In Medieval times, before Staple Inn housed lawyers, it was used by merchants who traded in goods known as staples. Wool was regarded as the most valuable staple, and King Edward III proclaimed that his Lord Chancellor should sit on a wool bale, to symbolise the importance of the wool trade. In one of English parliament’s quainter customs, the Lord Chancellor, now the Lord Speaker, continues to speak from this large, wool-stuffed cushion covered with red cloth.
In the opening of his novel, Bleak House, Dickens writes that the Lord Chancellor is “sitting in Lincoln’s Inn Hall” while the streets outside are full of fog. The Chancellor represents the legal system of which Dickens was highly critical. For Dickens, fog becomes a potent metaphor for this unjust and obscure legal system which stifled the city just like the real pea-souper fogs of his day.
- Soho Square Gardens
This is one of the free places to go to in London that you musn’t miss!
Kirsty MacColl was a British singer and songwriter who recorded a number of pop hits in the 1980s and 1990s. She is best remembered for singing “Fairytale of New York” with the Pogues.
Her father Ewan, also a folk musician, owned the Singer Club in Soho Square. He was the one who wrote the Roberta Flack classic “The first time I ever saw your face”.
Kirsty MacColl’s life ended tragically at only 41 years old, on a Mexico holiday, in 2000. She and her sons, 13 and 15 years old at the time, were diving at the Chankanaab reef when she saw a powerboat entering the restricted area at high speed.
She saw that her son Jamie was in the boat’s path and she pushed him out of the way, at the cost of her own life.
- Catholic Cathedral of the Holy Family in Exile
Would you like to know one of the scariest free places to go to in London? When you get to the Church of the Holy Family in Exile, remember the grim story of that exile, a story that is still as haunting as ever.beautiful
In the New Testament, it is recounted how King Herod found out that a new king will be born and, terrified to lose his position, ordered the killing of all male infants, two years old or younger. Although baby Jesus was saved by his parents flying to Egypt, all the other baby boys were not. The event is called the Massacre of the Innocents, and the babies are considered the first Christian martyrs.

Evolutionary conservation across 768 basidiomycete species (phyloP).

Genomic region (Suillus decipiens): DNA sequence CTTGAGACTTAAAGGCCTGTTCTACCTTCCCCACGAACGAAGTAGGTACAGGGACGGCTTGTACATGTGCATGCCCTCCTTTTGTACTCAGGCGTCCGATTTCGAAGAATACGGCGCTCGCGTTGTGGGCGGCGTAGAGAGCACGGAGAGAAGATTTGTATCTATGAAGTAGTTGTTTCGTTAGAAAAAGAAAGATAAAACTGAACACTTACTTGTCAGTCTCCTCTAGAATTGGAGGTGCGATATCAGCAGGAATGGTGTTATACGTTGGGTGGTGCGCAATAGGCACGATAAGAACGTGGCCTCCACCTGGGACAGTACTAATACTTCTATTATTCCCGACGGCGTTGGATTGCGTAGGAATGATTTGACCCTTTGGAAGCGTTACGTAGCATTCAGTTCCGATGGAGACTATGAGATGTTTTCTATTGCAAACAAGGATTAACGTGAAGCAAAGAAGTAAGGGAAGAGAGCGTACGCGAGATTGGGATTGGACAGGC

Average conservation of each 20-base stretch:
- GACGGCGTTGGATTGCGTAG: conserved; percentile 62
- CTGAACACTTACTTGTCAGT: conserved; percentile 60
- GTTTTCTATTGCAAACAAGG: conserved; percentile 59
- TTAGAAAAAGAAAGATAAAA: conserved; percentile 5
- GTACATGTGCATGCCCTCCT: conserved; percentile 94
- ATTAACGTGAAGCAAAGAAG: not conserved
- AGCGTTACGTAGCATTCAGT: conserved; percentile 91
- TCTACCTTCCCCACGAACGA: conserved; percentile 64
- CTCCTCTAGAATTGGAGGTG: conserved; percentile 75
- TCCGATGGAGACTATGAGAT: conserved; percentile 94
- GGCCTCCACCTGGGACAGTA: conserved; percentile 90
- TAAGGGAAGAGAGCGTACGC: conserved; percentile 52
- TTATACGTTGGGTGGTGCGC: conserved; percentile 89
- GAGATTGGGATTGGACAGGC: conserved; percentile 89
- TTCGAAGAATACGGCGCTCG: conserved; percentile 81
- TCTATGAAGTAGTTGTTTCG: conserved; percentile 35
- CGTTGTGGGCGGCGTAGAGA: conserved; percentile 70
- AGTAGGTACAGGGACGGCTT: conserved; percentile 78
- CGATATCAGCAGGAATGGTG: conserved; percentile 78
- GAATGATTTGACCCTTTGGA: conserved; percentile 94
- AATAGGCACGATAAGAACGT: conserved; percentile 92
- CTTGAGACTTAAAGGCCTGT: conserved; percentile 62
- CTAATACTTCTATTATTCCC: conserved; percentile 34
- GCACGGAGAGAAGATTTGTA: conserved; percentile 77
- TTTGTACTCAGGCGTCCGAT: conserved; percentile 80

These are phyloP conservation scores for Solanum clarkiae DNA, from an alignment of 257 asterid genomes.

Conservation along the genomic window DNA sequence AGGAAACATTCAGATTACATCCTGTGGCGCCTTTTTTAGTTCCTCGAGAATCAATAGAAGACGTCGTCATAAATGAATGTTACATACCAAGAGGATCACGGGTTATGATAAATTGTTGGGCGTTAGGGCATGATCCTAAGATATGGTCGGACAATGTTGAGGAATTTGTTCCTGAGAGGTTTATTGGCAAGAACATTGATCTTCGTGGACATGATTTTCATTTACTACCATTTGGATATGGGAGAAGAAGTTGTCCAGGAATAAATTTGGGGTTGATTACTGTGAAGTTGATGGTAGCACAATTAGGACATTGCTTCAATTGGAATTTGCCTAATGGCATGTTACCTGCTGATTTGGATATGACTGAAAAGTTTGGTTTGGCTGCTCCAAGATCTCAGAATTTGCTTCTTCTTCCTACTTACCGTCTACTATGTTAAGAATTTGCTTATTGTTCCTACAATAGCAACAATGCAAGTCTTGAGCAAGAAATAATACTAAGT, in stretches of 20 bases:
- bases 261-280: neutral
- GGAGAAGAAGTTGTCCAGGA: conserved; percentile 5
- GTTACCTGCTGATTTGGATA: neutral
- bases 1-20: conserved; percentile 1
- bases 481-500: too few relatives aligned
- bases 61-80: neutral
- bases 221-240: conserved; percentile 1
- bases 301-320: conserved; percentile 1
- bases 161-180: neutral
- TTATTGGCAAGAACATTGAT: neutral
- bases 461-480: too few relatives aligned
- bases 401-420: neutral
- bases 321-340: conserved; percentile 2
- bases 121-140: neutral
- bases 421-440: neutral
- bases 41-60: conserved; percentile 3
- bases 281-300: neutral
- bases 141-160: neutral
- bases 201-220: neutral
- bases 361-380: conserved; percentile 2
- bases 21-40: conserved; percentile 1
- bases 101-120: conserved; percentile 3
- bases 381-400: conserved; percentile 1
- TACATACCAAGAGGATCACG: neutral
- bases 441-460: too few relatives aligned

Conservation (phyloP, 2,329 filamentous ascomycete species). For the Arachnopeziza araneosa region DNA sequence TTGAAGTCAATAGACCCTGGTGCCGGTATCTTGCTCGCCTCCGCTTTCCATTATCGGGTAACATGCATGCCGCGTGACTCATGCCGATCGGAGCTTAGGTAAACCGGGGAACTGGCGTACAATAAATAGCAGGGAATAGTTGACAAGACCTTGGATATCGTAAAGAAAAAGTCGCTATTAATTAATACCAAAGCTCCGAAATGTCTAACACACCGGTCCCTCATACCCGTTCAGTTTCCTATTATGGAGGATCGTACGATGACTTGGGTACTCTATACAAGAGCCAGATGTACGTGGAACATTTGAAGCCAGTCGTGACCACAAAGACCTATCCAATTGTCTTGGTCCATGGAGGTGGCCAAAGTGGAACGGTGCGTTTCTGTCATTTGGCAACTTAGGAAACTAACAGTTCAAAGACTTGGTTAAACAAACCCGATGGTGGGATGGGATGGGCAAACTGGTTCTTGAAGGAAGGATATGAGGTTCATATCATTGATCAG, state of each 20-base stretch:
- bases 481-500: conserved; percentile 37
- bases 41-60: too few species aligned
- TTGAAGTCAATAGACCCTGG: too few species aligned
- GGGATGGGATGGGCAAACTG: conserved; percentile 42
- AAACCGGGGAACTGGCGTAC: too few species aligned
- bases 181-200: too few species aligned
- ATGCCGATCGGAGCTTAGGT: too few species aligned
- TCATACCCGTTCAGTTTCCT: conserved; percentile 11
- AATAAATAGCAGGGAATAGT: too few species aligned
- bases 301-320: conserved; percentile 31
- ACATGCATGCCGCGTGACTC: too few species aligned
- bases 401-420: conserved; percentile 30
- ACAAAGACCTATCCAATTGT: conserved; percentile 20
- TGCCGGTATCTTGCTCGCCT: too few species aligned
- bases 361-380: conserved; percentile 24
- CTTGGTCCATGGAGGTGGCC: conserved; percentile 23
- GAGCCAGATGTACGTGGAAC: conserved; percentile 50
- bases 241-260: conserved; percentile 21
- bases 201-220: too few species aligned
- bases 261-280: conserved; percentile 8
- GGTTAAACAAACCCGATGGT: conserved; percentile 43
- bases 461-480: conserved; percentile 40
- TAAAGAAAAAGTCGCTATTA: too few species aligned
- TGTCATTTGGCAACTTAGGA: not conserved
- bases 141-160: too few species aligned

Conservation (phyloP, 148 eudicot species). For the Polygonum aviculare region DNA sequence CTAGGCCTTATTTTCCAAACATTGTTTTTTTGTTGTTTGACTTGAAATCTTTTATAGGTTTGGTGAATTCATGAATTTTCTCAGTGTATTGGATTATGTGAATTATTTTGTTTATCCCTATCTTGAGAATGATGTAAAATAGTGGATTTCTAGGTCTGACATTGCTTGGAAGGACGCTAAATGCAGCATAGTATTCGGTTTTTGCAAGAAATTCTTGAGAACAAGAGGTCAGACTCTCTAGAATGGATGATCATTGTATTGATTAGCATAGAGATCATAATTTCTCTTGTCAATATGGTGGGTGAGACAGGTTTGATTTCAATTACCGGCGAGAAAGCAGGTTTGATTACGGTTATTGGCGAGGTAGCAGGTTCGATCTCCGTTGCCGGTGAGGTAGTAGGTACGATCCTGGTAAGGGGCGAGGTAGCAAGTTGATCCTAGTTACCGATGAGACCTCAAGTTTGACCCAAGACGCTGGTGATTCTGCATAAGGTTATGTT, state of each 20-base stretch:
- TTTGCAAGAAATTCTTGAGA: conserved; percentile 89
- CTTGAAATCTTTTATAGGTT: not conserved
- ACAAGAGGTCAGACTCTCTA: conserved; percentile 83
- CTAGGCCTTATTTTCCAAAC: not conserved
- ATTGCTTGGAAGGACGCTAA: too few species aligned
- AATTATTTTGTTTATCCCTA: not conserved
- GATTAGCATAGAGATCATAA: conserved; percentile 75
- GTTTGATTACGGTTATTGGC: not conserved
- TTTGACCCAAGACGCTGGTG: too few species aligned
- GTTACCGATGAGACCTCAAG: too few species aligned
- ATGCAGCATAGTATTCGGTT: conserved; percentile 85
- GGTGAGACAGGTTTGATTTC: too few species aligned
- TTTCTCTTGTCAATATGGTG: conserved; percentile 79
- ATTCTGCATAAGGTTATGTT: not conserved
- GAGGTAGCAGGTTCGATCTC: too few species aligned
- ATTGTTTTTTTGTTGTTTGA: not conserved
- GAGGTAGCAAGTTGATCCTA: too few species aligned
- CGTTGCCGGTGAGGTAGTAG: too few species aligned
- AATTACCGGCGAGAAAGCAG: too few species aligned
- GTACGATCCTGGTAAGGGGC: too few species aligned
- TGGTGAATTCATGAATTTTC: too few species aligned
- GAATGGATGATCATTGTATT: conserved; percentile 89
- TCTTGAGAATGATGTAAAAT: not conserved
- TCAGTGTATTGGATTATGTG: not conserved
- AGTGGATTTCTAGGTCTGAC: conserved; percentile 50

- Saint Dunstan in the East Church Garden
Surrounded by office buildings, we find St Dunstan-in-the-East, a ruined church that was damaged during WWII. This is one of the most unexpected quiet places in London! It hides a surprising, beautiful garden that normally compares to an "Urban Oasis", where city workers come to relax during their lunch break.
When London was hit by the plague in 1665, people believed that it was a divine punishment sent by God in response to people's sins, so churches were at the centre of attention. They believed that fasting, prayers and sermons would help to keep it away. They were so desperate that they would try any kind of remedies, but some would only make it worse. A rumour began that syphilis gave immunity against this terrible disease, the idea was that one horrible evil nullified the other, and people tried hard to catch it!
If you like the sound of these beautiful places to visit in London, there are many more hidden gems like these in our London walking tours, which will allow you to wonder round the streets of the city and admire its hidden corners and beautiful buildings, while also finding out fun facts!